It’s quite possible that I will look back on all of my Disheveled Theologian columns someday and think that I spent an inordinate amount of time writing about birds. Nevertheless … here I go again.
I have been spending a lot of evenings lately sitting out on our deck and writing. Who knows if the writing will ever see the light of day, but for now, it’s what I do. I get distracted when I’m out there sometimes — by boats, by sounds, by jumping fish, by the weather or by birds — but I don’t mind; the environment is worth it to me.
I was writing last evening, listening to the sounds of my son mowing the lawn and Mr. Handyman replacing the screen door, when suddenly the mower stopped, Ian walked up the deck stairs and paused, looked up into the towering tree above and said, “There’s a nest up there.”
“How did you ... oh,” I said, seeing several white splotches on the rail. I looked up into the tree and sure enough, an untidy nest was nestled on a bough and the movement around it seemed to be more than just the movement of the breeze in the leaves.
I thought about grabbing the binoculars, but I got distracted (surprise!) and forgot. But this morning, when I moved my office back outside, I heard some fussing, and before I settled down to work I succumbed to the distraction, grabbed the binoculars and tried to focus on the nest.
But I was too close. I stepped back a ways. Still too close. I walked all the way off the deck, stood by the garage door, and trained my binoculars on the brown lump of mud and wattle that made up the nest.
Sure enough, a fat baby robin sat stalk-still, its chest tinged orange, black speckles blending in with the shadows of the leaves, its beak closed and its eyes wary. It was as if it was thinking, Maybe if I don’t move she won’t see me.
I returned to my laptop, knowing what to write about today. They make occasional noises, the babies (there are at least two). Small domestic squabbles, perhaps, or demands sent out into the world for worms. They can’t be far from flying, from testing their wings and leaping from the edge of safety and into the great unknown.
Suddenly there is a great commotion above me as I write. One of the babies has flown to the supporting tree branch and is out of the nest (I keep walking down the deck with my binoculars to check). I don’t think its sibling approves. Either that or its encouraging, it’s hard to tell. Either that or it’s begging to know how it feels to be free of their confines.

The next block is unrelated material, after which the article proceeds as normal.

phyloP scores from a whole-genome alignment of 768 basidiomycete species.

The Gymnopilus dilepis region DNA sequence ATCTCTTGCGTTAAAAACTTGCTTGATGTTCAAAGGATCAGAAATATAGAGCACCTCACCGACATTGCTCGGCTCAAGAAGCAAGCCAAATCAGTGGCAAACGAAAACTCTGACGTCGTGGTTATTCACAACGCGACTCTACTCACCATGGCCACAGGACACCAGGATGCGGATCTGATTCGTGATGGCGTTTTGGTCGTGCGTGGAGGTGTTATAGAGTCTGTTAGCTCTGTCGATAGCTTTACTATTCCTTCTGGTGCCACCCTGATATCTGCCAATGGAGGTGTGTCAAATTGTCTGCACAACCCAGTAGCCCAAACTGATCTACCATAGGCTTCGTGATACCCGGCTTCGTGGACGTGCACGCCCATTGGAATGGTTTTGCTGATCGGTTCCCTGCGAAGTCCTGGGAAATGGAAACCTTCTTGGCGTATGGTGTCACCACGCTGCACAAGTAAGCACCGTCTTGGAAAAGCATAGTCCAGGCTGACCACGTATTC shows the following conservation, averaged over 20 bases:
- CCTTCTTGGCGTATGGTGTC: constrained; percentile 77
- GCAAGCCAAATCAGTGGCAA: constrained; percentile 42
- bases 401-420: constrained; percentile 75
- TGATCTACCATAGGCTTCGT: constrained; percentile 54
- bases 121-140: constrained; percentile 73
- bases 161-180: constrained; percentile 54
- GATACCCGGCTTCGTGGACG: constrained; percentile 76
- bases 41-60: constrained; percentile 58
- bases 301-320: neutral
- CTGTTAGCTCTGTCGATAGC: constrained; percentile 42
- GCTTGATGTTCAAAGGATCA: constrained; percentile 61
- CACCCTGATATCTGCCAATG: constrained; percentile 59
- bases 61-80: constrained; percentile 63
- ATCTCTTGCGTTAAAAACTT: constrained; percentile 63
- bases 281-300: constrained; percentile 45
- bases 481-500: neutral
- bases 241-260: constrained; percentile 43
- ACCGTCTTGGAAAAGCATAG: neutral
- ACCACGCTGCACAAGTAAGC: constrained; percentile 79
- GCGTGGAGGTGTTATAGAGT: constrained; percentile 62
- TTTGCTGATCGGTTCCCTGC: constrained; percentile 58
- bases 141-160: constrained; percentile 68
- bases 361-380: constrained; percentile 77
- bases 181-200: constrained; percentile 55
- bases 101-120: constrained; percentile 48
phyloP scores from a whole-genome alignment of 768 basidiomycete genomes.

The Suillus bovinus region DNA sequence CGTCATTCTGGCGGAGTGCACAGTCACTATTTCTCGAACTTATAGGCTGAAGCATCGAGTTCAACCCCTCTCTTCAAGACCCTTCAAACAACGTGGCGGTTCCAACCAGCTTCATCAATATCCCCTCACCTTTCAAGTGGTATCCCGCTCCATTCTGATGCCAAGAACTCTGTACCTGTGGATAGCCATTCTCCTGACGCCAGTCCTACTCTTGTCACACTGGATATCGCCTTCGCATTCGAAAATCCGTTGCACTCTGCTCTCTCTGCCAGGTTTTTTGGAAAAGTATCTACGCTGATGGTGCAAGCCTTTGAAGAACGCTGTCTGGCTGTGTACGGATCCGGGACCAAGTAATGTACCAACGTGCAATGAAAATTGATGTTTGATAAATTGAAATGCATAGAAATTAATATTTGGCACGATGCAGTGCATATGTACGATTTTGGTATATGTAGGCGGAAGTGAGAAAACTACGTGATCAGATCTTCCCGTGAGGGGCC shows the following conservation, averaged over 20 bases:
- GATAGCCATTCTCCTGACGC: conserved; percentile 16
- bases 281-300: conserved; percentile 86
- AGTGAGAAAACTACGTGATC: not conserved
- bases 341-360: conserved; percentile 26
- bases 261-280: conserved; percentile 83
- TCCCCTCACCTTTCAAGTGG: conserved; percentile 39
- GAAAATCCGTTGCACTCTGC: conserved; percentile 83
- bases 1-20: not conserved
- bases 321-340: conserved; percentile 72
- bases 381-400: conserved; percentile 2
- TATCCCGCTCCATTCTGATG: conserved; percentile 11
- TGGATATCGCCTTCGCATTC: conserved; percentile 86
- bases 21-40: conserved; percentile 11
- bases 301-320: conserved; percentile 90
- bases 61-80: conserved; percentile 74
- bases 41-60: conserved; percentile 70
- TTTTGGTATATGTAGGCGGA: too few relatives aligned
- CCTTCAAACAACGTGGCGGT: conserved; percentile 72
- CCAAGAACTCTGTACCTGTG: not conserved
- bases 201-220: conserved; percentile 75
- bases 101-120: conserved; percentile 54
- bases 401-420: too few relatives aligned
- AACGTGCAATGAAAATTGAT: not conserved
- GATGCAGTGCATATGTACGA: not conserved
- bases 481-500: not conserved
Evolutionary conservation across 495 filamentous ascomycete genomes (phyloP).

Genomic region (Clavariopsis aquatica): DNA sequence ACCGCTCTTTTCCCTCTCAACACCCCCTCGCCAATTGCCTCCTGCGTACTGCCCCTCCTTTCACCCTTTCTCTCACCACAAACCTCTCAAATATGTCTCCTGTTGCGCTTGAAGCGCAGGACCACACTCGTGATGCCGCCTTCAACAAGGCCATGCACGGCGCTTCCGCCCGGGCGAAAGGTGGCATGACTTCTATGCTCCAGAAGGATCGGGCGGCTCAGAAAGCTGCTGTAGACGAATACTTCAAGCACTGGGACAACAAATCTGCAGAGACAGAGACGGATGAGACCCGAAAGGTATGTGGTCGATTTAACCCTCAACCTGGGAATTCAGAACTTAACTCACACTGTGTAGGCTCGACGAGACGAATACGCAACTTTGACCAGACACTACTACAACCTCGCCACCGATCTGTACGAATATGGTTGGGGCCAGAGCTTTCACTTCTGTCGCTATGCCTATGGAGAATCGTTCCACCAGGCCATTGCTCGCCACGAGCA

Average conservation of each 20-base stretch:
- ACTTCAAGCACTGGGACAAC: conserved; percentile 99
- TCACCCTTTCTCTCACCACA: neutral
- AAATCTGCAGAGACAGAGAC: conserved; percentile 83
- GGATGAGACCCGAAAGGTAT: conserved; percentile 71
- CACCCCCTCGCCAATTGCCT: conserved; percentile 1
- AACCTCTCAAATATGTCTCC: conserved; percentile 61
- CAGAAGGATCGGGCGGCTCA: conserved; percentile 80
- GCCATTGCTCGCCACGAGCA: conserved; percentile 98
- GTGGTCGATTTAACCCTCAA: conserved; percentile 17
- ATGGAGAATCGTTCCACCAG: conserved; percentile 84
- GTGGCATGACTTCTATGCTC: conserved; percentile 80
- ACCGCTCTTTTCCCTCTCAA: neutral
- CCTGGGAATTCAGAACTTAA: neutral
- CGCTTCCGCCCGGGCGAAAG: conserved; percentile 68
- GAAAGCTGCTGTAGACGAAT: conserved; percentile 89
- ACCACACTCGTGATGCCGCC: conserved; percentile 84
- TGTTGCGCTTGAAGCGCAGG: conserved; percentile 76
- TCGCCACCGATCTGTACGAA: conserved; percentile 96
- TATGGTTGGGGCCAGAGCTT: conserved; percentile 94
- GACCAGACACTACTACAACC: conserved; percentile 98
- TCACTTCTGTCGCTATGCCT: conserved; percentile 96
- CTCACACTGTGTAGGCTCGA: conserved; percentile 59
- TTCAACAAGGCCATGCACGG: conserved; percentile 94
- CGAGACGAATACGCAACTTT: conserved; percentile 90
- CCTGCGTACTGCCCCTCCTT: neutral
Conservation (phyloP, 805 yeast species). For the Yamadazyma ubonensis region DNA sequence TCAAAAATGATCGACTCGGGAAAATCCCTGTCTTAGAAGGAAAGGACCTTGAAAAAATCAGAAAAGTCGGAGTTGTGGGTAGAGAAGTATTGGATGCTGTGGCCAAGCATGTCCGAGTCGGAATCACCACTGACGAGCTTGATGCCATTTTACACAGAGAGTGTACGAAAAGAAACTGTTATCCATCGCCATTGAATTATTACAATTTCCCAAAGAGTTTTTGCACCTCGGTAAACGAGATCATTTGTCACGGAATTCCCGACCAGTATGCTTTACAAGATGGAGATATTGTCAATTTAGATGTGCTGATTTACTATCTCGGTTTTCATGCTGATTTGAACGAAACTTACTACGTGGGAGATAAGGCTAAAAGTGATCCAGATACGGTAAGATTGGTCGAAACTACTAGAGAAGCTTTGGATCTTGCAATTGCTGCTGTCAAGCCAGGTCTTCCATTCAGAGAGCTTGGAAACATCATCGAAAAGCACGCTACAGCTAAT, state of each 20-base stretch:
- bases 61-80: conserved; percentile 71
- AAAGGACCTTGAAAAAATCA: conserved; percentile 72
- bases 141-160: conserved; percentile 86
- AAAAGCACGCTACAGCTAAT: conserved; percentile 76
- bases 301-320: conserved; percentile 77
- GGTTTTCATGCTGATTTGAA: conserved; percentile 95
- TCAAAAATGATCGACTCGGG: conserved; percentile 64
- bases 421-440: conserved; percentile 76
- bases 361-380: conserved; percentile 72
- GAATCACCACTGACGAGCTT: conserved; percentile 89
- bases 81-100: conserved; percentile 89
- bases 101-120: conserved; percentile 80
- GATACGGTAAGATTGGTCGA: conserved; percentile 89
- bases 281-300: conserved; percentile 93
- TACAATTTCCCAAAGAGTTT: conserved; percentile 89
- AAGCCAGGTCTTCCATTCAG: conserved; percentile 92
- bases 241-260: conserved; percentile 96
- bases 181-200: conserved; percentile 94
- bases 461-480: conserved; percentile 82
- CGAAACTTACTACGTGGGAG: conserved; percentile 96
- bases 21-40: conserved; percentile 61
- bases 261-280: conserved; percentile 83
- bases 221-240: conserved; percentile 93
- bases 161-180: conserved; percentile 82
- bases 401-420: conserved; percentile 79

They’re quite again now. Exhausted from all that excitement. They have tucked their heads, nestled down in their nest.
And so it goes for us. Our son heads back to college soon — he has tested his wings and flown, though having him back for the summer has been wonderful. Our middle child will be a high school senior. She’s the speckled fledgling, on the edge. Thank goodness for our youngest, keeping our nest from being empty.
Life is a series of commotion and rest. We spread our wings and we fold them back. We do too much and we withdraw to safety. Both over the course of years and over the span of a day, we go forth and we retreat. We get excited and we calm down. We stand on the edge and we decide: Yes or no? Do or Don’t? Out or in?
“To everything there is a season,” Solomon wrote in Ecclesiastes chapter one. A time to advance and a time to refrain from advancing. Thank God that in each season he is with us, sheltering us in the shadow of his wings.
“Whoever dwells in the shelter of the Most High will rest in the shadow of the Almighty. … He will cover you with his feathers, and under his wings you will find refuge.” Psalm 91:1,4 NIV
Gretchen O’Donnell is a freelance writer who lives in Worthington with her husband and three children. She has a master’s degree from Bethel Seminary and enjoys writing about the things she sees and applying theological truths to everyday situations. Her column, The Disheveled Theologian, is published weekly. Her email is firstname.lastname@example.org.